farmer son" continues...
success of their Scandalli Brothers factory grew, and by
1946, the Scandallis joined forces with Soprani and an accordion-maker
from Numana to form Farfisa. The factory became one of the
world’s largest musical instrument factories.
Among his innovations, Scandalli’s
greatest accomplishment was probably the invention of the
Scandalli Super VI, devised with the help of Farfisa’s
finest technicians in 1951.
“The Super VI inspires
every modern accordion producer to imitate its sound. Yet
no one has been able to. It is the best accordion in the
world. It is like a piece of art,” says Sandro Strologo,
who has written about the regional accordion industry and
A Scandalli accordion from Camerano, on display
in the City Hall, July 13, 2006. Photograph by Cassie
By the 1960s,
Farfisa had branched into the production of guitars, pianos,
electric organs and electric accordions. Eventually, an
American company, Lear Siegler, assumed control but had
trouble meeting Japanese competition. The company was also
in need of financial assistance, but the local banks were
reportedly unwilling to help.
The crisis led to the breakup of Farfisa and Scandalli’s
separation from the companies.
Scandalli was a “great lover of work and music,”
who wanted the best from his accordion music, Strologo says.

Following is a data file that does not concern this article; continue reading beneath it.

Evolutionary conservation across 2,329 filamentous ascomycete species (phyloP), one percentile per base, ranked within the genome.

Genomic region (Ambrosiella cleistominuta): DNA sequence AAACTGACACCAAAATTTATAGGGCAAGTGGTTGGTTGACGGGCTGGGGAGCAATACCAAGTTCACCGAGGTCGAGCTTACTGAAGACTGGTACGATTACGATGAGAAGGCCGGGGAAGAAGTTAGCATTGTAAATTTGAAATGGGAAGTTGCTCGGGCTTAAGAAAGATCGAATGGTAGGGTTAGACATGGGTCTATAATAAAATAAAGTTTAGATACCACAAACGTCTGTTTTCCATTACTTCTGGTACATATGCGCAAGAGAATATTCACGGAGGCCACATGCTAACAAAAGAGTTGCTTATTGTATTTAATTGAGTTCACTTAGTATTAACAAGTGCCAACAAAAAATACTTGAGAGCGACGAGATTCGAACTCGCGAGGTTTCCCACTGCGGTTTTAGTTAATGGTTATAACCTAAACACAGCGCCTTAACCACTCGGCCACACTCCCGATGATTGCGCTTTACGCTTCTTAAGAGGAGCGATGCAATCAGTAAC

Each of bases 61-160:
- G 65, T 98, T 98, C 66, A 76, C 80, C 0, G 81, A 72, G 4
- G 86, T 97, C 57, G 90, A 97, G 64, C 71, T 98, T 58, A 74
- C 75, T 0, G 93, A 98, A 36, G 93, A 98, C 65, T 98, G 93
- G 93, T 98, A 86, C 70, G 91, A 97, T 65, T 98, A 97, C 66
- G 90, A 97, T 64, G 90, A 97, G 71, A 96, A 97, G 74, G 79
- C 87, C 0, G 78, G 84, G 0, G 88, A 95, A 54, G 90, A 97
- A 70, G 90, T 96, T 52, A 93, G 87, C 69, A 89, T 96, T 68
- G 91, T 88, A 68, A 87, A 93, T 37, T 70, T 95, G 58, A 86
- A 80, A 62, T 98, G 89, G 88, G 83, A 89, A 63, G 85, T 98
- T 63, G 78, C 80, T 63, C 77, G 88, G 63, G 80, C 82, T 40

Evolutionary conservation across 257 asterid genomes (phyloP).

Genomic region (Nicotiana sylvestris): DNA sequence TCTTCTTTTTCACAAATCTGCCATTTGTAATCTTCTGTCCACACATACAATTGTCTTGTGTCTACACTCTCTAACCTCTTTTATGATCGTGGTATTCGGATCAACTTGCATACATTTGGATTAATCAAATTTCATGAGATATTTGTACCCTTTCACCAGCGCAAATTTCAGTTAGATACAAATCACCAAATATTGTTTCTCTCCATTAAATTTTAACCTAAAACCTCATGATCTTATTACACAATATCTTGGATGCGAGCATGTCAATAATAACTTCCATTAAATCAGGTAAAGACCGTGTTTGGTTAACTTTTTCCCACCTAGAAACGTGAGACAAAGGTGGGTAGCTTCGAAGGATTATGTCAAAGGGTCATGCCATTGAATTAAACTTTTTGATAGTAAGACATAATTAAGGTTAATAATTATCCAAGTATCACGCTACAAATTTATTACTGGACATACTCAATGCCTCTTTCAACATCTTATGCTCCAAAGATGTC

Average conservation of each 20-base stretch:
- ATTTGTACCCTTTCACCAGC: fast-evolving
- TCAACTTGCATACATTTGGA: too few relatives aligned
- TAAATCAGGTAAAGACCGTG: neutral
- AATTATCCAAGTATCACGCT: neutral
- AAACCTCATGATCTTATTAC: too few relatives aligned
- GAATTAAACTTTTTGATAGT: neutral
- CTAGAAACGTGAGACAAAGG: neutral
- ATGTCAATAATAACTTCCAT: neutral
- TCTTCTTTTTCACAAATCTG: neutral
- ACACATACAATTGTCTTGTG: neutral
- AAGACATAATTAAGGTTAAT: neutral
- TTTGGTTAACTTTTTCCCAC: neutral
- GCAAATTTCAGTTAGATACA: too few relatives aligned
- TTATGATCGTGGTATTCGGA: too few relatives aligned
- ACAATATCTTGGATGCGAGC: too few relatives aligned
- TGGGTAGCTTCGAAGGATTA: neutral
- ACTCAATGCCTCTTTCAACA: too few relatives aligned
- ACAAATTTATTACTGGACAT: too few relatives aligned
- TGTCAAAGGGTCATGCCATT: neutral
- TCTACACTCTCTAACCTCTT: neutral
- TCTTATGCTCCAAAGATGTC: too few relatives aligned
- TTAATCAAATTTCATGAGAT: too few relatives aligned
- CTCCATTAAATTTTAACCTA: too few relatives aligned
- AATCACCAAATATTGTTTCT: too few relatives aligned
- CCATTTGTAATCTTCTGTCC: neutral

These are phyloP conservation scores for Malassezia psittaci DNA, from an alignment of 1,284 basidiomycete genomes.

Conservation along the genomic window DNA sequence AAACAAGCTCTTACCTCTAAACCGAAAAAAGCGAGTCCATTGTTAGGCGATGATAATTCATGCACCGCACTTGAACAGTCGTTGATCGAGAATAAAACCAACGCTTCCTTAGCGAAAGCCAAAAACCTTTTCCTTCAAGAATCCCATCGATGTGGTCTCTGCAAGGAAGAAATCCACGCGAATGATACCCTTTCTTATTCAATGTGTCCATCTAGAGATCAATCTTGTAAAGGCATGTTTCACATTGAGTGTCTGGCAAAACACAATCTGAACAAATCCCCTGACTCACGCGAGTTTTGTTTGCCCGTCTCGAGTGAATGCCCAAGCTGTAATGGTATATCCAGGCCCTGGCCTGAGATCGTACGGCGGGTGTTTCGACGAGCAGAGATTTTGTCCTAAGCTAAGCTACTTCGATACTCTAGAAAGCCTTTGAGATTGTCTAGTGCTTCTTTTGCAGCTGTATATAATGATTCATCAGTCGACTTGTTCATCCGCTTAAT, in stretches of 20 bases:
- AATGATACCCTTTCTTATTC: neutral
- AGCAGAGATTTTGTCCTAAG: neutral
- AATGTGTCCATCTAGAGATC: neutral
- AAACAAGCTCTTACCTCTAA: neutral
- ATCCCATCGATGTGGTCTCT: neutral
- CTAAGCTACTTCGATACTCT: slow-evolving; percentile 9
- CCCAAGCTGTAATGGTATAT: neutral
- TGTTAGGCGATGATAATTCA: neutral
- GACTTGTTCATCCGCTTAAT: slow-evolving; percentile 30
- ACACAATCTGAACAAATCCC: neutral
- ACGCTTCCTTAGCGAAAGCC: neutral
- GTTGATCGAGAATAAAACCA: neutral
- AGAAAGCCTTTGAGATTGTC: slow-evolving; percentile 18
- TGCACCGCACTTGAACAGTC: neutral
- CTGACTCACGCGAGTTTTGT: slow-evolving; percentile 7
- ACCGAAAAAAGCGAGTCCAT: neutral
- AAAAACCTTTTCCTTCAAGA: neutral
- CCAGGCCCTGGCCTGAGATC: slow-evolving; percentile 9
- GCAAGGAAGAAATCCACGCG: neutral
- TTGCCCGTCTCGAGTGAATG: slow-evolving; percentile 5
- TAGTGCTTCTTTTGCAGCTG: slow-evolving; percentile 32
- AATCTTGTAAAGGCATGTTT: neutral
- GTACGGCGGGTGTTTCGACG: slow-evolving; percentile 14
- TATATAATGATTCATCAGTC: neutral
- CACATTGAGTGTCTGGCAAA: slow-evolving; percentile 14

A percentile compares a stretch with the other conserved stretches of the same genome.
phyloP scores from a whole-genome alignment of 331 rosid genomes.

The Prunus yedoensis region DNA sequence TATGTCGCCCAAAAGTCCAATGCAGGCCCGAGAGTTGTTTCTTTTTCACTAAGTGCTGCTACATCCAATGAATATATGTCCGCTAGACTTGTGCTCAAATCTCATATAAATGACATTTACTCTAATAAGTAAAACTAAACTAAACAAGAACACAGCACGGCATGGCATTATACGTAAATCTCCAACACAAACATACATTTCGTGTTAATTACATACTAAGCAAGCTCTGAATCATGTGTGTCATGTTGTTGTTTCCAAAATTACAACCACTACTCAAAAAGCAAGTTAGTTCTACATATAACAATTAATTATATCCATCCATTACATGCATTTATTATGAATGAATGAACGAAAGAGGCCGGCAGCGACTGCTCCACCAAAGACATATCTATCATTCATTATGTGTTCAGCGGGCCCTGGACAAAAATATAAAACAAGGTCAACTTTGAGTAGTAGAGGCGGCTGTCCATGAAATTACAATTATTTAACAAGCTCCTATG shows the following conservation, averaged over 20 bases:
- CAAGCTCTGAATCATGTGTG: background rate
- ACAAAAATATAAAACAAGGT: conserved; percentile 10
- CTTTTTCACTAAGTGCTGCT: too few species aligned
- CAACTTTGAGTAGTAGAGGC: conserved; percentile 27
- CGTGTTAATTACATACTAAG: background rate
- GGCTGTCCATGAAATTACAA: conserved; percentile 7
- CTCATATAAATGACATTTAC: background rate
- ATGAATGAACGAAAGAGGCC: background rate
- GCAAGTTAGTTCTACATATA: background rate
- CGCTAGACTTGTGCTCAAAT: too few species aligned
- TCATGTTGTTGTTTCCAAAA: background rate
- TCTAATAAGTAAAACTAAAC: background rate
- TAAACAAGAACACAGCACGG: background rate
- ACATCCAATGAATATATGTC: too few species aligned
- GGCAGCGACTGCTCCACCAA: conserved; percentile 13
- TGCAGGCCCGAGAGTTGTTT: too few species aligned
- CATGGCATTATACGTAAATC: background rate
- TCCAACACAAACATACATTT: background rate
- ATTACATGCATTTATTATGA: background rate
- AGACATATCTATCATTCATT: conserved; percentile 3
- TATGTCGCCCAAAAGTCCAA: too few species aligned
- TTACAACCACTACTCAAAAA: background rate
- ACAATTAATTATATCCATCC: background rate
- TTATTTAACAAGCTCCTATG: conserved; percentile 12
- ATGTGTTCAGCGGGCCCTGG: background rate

This “simple, self-made, hard-working man,”
as Strologo calls him, developed good relationships with
employees and tried to help solve their problems.
was so involved in his work that he walked around the factory
at night to make sure everything was in place, and sometimes
gave tests to his employees to make sure their performance
was the best.
He served as mayor, or podesta, of Camerano for a time
in the 1930s, during the Fascist period, and gave money
for construction of a new steeple on the San Francesco Church.
Via Silvio Scandalli street sign in Camerano,
Italy, July 18, 2006. Photograph by Cassie Echer.
|He was so appreciated for his contributions
to Camerano that the town awarded him a plaque, now hanging
in the San Francesco church. A collection of Scandalli accordions
is also on display in Town Hall, and the town hopes to extend
Scandalli married twice, to two sisters: first, to Maria
Perugini, and after her death in 1960, to her sister Elvira.
Although he never had children of his own, he adopted his
sister’s daughter, Silvana to be able to help her
Scandalli at one point in his career had moved to Ancona
but always maintained a second home in Camerano. He died
in 1977 at the age of 88.
When asked how long Scandalli’s legacy would endure,
Strologo replied, “As long as accordions will be produced,
Scandalli will be remembered. Many other manufacturers will
be forgotten, but not Scandalli. No one else could do the
same with a single instrument.”
Scandalli accordions on display in
Camerano's City Hall, July 13, 2006. Photograph by Cassie Echer.